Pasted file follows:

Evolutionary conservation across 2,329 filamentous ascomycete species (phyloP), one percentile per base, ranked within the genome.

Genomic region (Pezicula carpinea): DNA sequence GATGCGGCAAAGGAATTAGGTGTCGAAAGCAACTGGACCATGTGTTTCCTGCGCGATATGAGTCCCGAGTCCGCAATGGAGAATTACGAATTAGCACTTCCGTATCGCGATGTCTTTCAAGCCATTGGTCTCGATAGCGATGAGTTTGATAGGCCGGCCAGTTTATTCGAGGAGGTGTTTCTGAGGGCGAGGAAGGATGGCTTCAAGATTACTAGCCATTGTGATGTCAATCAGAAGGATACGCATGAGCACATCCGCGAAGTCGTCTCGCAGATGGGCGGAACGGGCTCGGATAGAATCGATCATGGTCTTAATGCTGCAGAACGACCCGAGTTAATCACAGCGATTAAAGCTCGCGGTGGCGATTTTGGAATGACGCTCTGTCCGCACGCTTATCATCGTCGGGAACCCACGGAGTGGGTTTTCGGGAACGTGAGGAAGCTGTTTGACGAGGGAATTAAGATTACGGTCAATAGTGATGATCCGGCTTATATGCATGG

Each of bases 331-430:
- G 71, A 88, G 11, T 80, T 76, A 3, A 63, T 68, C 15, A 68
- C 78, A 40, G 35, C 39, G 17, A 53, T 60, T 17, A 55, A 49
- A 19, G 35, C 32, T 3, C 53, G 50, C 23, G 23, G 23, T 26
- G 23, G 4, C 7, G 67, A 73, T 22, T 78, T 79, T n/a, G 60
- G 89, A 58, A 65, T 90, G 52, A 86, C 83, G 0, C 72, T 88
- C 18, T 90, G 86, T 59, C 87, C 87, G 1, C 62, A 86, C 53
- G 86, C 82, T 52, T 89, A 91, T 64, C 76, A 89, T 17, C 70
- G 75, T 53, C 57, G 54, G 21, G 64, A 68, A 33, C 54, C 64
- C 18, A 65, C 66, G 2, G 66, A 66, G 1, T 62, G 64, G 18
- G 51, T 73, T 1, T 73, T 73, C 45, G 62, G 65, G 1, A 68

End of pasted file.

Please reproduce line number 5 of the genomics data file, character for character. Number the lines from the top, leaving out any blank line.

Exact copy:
- C 78, A 40, G 35, C 39, G 17, A 53, T 60, T 17, A 55, A 49